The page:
Category Archives: The Life of Rider & Horse

Having True G.R.I.T.

When coaching people I use my method of G.R.I.T. It’s a continuous process to work through and ‘check in’ with, for those wanting to progress at a pace that works for them and their horse.

So what does G.R.I.T. mean?

GOALS   RESILIENCE   INSPIRATION   TRAINING

GOALS – 

  • What are the short/ long term goals?
  • Are they realistic goals?
  • Where do you see yourself in the future? 
  •  What do you want to achieve now/today? 
  •  Where do you need to start?

RESILIENCE –

  • Nothing is easy, you have to be committed.     
  • Learning to cope with the ups and downs emotionally and physically.
  • Accept there will be more downs than ups.  
  • Having the courage to continue.  
  • Keeping a positive mental attitude.    
  • Being able to bounce back.

INSPIRATION –    

  • Keeping motivated throughout the journey.
  •  Seek wisdom from others for inspiration, keep learning.        
  • Who inspires you and what do they do that inspires you?        
  • Visualisation – see yourself doing it in your mind.

TRAINING – 

  • Finding out your strengths and weaknesses.  
  • Be prepared to practice, practice and practice some more.
  • Be open minded with training methods.      
  • If something isn’t working, be prepared to try another way.  
  • There is no failure, only feedback.                                                        
  • Determination.

Working through this process and regularly going back to re-visit, you can check you are still on the right path. Goals may change, and with the influence of the environment we find ourselves in our emotions may change too.

G.R.I.T. is a good ‘check list’ to discover where improvements can be made – marginal gains.

Change one little thing to make a big difference!

For more information on my coaching programme or advice, please get in touch.😀

“Ahh well…nevermind!”

So, a lot has happened since my last blog. Life has changed in so many different directions, it became a roller coaster of emotions I couldn’t get off. There were times I thought to myself “Seriously! Can things get any worse!?” Life felt like one constant blow after another. My favourite words I’d sigh to myself after each new blow was ” Ahh well…nevermind!” Even my 3 year old son started saying it as he’d heard it so often. Secretly, I felt depressed and hopeless inside and tried hard not to show it as my enthusiasm for anything started to spiral. No home. No money. No future. I had lost everything.

Then something happened. I was watching an animated DVD with my little boy early one morning after another sleepless night. In the movie things had gone wrong and the character said something that hit home….

“When you hit rock bottom, the only place left to go…is up!”

Later that day, I saw the same words written in a post on facebook. Again, it hit home, even harder this time. That was enough for me to reframe my beliefs about what was happening to me from a negative to a positive. I still said “Ahh well…nevermind!”, but now it had a new meaning and feeling. It became a positive thing, like dusting yourself off and carrying on with more courage and determination. I changed my focus from what I didn’t have and thought I needed, to what I wanted to happen and also what I already have. Only I have the power to change things for the better, I am the one in control of my thoughts and feelings or the meaning I give things, nobody else. So it was time for a new start for myself…and a new life!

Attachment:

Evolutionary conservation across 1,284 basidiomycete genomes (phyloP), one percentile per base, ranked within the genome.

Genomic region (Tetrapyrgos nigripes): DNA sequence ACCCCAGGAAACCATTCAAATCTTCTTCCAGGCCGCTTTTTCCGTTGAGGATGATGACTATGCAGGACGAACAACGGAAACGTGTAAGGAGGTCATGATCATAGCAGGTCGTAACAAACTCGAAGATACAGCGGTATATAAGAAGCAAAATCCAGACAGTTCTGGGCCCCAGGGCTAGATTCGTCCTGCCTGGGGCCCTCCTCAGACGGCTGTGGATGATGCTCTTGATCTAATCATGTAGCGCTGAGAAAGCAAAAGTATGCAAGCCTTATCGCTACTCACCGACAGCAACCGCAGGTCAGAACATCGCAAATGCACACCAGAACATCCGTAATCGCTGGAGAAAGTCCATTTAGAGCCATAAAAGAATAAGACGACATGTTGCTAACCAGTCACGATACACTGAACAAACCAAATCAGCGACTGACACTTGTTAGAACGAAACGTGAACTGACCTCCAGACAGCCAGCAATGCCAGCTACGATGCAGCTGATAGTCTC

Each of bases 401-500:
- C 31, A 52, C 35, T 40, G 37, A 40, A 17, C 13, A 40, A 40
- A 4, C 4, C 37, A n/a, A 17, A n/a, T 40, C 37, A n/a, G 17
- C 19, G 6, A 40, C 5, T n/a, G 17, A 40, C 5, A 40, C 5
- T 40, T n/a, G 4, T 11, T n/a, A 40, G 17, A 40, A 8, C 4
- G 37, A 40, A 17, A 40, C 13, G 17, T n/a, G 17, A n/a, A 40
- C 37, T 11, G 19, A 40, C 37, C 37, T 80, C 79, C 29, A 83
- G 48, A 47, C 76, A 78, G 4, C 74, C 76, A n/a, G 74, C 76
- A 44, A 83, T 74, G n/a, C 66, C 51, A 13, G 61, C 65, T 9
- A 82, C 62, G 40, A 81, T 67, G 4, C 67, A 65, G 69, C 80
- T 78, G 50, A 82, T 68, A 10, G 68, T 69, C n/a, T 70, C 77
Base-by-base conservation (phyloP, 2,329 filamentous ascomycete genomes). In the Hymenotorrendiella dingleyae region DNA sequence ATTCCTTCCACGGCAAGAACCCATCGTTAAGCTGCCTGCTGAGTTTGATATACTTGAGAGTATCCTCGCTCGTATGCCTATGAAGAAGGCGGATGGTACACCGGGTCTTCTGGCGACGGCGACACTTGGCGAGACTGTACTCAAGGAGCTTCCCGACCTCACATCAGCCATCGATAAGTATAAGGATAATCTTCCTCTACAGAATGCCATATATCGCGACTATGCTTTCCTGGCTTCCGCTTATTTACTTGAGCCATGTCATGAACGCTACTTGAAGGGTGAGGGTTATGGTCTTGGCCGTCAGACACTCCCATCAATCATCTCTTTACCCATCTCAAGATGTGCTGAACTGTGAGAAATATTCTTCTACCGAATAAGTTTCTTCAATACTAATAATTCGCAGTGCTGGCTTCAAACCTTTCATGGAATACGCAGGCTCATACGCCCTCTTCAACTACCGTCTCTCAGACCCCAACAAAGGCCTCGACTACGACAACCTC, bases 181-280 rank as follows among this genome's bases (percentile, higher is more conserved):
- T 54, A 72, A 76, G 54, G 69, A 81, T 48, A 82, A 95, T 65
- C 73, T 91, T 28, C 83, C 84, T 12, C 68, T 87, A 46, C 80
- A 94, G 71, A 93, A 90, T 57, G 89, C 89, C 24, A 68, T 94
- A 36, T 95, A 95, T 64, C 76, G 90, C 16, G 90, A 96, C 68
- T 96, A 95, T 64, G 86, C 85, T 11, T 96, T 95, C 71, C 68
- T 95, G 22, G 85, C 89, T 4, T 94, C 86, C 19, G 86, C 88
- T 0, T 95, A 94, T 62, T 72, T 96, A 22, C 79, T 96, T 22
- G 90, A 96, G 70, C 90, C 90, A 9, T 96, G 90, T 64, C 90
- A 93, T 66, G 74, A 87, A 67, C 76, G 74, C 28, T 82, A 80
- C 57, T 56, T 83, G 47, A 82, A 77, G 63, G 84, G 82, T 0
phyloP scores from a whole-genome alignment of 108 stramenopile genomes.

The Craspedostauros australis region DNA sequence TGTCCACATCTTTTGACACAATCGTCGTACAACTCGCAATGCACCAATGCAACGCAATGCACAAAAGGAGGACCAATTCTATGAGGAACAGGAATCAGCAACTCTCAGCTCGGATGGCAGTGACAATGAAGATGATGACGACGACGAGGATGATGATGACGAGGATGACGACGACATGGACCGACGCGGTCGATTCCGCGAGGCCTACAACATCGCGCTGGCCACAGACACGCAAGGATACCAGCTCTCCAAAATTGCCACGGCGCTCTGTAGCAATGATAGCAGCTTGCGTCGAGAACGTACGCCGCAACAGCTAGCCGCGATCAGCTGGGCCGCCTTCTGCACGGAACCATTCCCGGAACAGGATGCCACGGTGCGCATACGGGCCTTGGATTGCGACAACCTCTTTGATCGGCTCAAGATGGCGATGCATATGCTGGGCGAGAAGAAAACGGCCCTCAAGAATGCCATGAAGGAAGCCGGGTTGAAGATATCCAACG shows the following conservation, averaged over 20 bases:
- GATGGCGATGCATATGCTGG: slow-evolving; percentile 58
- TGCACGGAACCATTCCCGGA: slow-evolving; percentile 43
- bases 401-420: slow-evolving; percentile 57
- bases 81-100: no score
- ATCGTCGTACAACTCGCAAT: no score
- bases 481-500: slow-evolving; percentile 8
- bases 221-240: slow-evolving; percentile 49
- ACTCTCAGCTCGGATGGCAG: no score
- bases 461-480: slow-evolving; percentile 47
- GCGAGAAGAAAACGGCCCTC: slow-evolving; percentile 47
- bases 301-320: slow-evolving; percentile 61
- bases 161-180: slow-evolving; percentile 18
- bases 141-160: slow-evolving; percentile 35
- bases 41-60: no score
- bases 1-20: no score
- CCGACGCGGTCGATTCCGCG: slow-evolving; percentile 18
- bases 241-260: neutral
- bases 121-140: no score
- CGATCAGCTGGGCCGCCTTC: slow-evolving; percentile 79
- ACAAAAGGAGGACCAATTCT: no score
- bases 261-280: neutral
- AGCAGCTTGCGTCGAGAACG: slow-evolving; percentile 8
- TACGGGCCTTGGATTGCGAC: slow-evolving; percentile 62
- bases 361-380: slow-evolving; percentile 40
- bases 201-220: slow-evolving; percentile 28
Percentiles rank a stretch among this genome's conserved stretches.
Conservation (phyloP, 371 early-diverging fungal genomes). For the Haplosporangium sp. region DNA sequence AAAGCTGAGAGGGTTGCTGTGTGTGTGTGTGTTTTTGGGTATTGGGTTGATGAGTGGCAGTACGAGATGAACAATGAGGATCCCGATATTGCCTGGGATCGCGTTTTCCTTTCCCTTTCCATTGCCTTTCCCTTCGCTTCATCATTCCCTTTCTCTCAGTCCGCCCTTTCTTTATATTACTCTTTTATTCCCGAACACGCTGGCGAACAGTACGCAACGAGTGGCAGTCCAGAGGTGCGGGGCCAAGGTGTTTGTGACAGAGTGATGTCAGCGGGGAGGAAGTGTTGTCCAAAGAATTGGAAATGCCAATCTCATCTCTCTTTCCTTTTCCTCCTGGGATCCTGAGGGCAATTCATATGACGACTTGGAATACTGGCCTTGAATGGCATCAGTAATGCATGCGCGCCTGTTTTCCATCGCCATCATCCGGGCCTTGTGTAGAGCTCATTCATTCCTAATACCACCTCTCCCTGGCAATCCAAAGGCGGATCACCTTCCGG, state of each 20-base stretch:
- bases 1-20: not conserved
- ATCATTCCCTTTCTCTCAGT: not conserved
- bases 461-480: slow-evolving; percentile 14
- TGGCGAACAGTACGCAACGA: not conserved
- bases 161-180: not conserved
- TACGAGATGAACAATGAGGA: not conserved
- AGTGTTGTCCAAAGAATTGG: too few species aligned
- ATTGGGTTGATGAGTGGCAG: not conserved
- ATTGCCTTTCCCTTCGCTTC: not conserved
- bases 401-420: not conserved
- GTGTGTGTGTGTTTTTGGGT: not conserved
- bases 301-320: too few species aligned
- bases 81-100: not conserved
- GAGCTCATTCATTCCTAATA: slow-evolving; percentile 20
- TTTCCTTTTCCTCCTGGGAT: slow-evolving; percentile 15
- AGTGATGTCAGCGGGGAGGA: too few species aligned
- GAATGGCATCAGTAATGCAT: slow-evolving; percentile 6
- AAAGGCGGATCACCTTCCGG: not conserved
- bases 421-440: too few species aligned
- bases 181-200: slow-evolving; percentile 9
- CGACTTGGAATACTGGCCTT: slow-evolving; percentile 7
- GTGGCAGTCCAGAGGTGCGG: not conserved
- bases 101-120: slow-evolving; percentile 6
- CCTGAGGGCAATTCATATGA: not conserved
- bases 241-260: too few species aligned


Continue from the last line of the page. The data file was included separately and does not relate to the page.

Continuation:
“Out of the ashes, rose the phoenix”

Things started happening for the better. We finally found a home in a new area, money started to come in as more work presented itself. My health got better and I found more energy and positivity. It also became time to say goodbye to ‘The Performance Rider’ as it just wasn’t sitting comfortable with me. After some internal searching and questions of “What am I and my life really about?” Then it came to me… Resilience.

What is resilience? To me, it’s the ability to pick yourself up and carry on when things go wrong. To learn from mistakes in a positive way, having the courage to push on and try again. The determination or commitment to learn and make things better. To grow. When things aren’t working to try another way. Not give up.

My life with horses has been all about being resilient. Blood, sweat and tears were shed on many occasions! There were several knock backs, mistakes I had to learn from. Times I thought I should give up as I didn’t have what it takes anymore, but still kept going. I appreciate now all those things that happened to me, the good and the bad! It has made me who I am today. Stronger, positive, appriciative, intuitive, patient amongst other things.

So, on that note I will introduce you all to the new chapter of my life, and hopefully be in yours….

Welcome to ‘Resilient Rider’ 😀

Biomechanics – The Balance and Reflex Relationship

Emma Dressage 049The horse’s head is the heaviest part of the body. It’s centre of gravity is not situated halfway between the nose and the tail, but just behind the withers.

In a natural position, the horse carries 60% of its weight on the forehand and 40% on its hind legs. Because the muscles over the hind quarters are big and strong, we need to educate the horse to be able to carry more weight on these muscles. This will result in the horse carrying 40% on the forehand and 60% on the hind quarters.

The nerves through which we communicate with the horse are situated in the skin. These send messages to the brain via the spinal cord and back to the muscles, causing contraction of the relevant muscles. This nervous impulse is called a reflex, which causes a quicker reaction in the muscle. There are two types of reflex – natural reflex (fright, flight and moving away), and conditioned reflex (trained reflex). We use the natural reflexes to bring about reactions that enable us to teach the horse to respond in a certain way, becoming a conditioned reflex.